Pittsburgh Penguins: Blues Game Will Bring Normalcy After Sidney Crosby's Return

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Pittsburgh Penguins: Blues Game Will Bring Normalcy After Sidney Crosby's Return
Jared Wickerham/Getty Images

On Monday night, it finally happened.

Pittsburgh Penguins captain Sidney Crosby returned to action 10 months and 16 days after suffering a concussion in a 2010-11 game against the Tampa Bay Lightning. He took the ice as the Penguins played the New York Islanders at Consol Energy Center in Pittsburgh.

And what a night it was.

Crosby had four points (two goals and two assists) as the Penguins defeated the Islanders by a score of 5-0. Marc-Andre Fleury posted his 21st career shutout with 29 saves, and key defenseman Zbynek Michalek also made his return to the lineup.

Pittsburgh was swarmed by media, as 250 media credentials were issued for the game. The matchup was broadcast not only on local stations in New York and Pittsburgh, but also nationally on Versus and CBC. The NHL Web site covered Crosby’s return from every angle, including streaming the Penguins’ morning skate and writing a shift-by-shift live blog of his first game.

I got caught up in the action myself, live-blogging the game here at Bleacher Report and enjoying Crosby’s return as a die-hard Penguins fan. But when the final horn sounded and I wrote my last entry on the blog, I have to say I was relieved.

It was a great game, but finally, things would be normal again in the world of Pittsburgh Penguins hockey.

For the first time in over a year, the team is almost fully healthy. Crosby and Michalek are back, and Evgeni Malkin appears to have overcome the knee problems that sidelined him early in the year. Tyler Kennedy is recovered from concussion symptoms.

Jared Wickerham/Getty Images
Crosby's return was a welcome sight, but the Penguins have to be careful not to get caught up in the moment.

James Neal is finally getting a chance to play with Crosby after being traded from the Dallas Stars in February; Crosby was on the shelf at the time. Fleury is playing like the franchise goalie he was expected to be when he was drafted in 2003. And a behind-the-scenes look at Dan Bylsma’s pregame speech proves why he is one of the best coaches in the NHL, if not the best.

The Penguins were dominant before Crosby’s return, at one point sitting in first place in the Eastern Conference. When their leader returned, they showed that team chemistry wouldn’t be an issue out of the gate and crushed an Islanders team who was coming off a weekend shutout defeat to the Boston Bruins. It was the type of action Pens fans missed seeing and welcomed back with open arms.

During practices, Bylsma will no longer have to answer questions about how Crosby is progressing and if there is a date for his return. The head coach can focus on getting his team ready for upcoming games and figure out how to best utilize his full lineup.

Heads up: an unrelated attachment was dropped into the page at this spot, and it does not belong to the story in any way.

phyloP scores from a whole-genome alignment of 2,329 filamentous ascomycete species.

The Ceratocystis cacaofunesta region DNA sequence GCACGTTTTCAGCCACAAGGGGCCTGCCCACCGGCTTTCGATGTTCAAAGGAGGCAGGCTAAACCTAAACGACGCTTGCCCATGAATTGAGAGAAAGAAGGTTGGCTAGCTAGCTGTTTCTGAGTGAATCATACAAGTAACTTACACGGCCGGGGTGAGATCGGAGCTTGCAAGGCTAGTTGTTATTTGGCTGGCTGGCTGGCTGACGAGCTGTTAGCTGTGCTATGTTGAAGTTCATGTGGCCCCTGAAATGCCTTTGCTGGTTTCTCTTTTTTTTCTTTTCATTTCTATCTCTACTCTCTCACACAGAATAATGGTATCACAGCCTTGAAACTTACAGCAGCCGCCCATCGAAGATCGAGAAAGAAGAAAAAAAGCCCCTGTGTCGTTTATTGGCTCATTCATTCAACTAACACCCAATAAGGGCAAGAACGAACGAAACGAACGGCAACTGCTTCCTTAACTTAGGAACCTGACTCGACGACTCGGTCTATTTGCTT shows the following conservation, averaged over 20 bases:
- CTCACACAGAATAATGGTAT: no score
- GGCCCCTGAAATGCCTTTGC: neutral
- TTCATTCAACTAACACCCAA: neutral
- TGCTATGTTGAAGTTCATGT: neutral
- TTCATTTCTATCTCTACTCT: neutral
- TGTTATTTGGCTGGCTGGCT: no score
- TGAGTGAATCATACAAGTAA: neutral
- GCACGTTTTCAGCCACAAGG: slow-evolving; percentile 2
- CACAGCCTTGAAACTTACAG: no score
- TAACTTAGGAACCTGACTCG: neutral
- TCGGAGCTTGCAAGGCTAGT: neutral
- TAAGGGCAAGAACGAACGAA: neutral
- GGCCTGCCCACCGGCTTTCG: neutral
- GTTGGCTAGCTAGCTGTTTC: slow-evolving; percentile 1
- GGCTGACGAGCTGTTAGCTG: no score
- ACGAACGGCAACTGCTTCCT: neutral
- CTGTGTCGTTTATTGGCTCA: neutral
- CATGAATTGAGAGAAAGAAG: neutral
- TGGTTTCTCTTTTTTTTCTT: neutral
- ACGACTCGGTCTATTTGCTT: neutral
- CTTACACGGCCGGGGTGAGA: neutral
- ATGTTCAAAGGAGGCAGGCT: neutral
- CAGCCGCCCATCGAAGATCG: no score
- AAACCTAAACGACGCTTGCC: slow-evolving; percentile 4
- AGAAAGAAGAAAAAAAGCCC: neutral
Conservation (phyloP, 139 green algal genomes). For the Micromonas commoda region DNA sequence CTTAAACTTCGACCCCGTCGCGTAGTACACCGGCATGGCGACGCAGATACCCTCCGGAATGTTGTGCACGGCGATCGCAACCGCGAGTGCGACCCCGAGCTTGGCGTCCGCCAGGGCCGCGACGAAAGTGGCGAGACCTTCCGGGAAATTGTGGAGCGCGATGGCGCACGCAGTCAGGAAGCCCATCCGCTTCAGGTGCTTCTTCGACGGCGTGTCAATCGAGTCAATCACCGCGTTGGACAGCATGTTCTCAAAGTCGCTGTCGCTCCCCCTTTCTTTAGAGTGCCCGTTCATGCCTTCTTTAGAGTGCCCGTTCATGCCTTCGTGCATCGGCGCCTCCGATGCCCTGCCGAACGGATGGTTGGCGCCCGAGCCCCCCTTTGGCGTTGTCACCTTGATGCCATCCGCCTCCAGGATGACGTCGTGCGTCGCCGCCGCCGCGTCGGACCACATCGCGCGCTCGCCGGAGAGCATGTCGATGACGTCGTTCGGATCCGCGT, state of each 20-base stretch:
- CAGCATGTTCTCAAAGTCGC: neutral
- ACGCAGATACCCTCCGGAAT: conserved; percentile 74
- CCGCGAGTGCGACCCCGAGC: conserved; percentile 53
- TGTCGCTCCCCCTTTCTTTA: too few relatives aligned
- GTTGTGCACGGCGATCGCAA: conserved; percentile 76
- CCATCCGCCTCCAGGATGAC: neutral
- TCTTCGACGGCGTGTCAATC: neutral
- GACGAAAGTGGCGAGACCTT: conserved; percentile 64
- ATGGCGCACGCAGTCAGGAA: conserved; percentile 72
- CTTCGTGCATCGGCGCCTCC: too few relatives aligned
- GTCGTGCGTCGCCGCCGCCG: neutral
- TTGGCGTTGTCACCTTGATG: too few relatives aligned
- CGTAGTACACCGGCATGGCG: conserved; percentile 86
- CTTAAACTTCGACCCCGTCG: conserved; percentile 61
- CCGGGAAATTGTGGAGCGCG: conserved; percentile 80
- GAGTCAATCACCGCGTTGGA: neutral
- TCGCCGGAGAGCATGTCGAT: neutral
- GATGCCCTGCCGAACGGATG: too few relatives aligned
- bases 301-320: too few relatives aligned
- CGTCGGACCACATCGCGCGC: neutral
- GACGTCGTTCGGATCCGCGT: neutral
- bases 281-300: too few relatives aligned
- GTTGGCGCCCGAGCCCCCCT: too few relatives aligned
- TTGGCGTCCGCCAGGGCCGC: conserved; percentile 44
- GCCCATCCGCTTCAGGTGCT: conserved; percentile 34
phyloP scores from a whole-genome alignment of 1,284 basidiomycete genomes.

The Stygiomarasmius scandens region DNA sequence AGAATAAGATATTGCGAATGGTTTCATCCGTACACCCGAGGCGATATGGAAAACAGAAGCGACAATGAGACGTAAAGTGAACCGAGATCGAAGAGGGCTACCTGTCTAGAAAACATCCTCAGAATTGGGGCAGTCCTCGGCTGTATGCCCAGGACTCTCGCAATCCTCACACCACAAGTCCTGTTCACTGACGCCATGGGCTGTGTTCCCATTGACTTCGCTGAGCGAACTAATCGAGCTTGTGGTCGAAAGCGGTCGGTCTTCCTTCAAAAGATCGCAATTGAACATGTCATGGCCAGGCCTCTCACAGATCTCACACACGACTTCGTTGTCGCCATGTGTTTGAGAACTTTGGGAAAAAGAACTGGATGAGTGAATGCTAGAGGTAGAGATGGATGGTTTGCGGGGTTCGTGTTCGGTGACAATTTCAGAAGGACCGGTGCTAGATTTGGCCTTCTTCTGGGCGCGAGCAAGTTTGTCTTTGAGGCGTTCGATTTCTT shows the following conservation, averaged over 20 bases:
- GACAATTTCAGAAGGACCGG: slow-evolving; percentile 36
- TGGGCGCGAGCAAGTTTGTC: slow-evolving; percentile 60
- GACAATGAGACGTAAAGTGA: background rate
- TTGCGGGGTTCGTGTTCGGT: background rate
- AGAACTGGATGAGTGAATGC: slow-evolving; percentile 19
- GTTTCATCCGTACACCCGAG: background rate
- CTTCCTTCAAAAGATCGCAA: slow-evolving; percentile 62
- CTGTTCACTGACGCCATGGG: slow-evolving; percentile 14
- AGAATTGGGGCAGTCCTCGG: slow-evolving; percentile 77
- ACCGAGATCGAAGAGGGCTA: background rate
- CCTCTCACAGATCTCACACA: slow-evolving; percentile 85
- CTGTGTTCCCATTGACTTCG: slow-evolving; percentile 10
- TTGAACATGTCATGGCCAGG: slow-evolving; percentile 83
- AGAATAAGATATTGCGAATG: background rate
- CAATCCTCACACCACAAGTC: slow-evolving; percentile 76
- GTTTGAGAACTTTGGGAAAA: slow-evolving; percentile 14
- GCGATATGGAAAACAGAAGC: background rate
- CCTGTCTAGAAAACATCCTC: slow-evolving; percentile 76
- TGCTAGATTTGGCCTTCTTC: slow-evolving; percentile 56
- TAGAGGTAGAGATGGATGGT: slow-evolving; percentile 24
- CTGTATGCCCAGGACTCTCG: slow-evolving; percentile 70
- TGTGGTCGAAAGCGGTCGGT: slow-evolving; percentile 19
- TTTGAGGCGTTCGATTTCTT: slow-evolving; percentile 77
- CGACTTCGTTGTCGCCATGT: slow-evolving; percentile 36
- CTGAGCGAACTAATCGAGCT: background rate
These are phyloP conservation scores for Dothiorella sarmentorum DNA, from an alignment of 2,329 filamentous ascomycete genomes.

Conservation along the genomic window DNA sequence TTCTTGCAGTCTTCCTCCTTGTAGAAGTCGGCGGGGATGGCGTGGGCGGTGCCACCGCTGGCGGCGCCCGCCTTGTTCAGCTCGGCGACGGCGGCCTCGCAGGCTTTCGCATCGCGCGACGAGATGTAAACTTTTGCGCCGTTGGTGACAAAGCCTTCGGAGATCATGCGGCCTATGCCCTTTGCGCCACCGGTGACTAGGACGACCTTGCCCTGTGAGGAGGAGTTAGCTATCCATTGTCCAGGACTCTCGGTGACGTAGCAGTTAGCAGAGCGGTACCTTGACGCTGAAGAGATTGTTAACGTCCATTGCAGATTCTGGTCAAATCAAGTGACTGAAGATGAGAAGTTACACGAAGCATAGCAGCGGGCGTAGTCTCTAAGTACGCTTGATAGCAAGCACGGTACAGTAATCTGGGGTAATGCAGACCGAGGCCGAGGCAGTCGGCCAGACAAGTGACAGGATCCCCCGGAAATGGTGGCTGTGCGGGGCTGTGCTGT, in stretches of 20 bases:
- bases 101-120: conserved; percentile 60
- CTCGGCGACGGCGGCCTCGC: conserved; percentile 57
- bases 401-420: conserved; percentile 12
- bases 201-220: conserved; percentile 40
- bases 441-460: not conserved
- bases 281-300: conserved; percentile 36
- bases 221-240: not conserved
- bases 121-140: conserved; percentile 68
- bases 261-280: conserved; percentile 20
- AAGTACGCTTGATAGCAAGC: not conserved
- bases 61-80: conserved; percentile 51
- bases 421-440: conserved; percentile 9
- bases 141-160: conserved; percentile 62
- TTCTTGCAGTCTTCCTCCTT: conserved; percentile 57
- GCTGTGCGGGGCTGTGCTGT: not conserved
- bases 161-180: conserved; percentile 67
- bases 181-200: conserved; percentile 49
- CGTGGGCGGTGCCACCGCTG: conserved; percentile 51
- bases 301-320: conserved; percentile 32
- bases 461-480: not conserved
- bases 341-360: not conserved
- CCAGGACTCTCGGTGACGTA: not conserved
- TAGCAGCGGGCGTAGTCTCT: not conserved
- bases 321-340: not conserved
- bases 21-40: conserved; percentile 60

He can now keep lines together that are producing, such as the Kunitz-Crosby-Dupis and Staal-Kennedy-Cooke lines, rather than filling holes with AHL call-ups who cannot produce on the same levels of their big-league counterparts.

On Tuesday afternoon, the Penguins social media pages were still talking about Crosby’s return, asking fans what they enjoyed most about last night and asking them to describe his comeback in one word.

Last night will be a special memory for Penguins fans, regardless of whether or not they had a ticket to the game. We all saw that Crosby hasn’t missed a step, and we never doubted he would. He is the face of the franchise, and it feels nice to have him back.

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However, memories should be just that. They are meant to be put in the back of our minds and brought up months or years from now. When asked about the best moment of the 2011-12 regular season, this is the game my fellow Pens fans and I will point to.

But, we should not lose focus from the task at hand. There are still over 60 games to be played before April and the start of the Stanley Cup playoffs. We will have to get through this regardless of whether Crosby had returned last night.

Tomorrow’s game against the St. Louis Blues will be almost boring compared to Monday’s matchup. The media that surrounded Crosby at his locker room stall will be long gone. The cheers of the crowd may not be as thunderous as they were when he scored the first goal of the game.

There will be no national coverage of the game; just good old (or plain annoying, depending on your view) Bob Errey and Paul Steigerwald calling the action.

And you know what?

I’ll take it.

Even though I’ll miss the game because I’ll be at an AHL game, it’ll be nice to just keep up with a Penguins game and not worry about Crosby or when we’ll get our prospects back from call-ups.

While nothing can top the excitement of last night, there is a long way to go, and who knows what else will happen as the season wears on?

It will be nice to officially put Crosby-Mania behind us and get on with the season.

It’s a great day for hockey, indeed.

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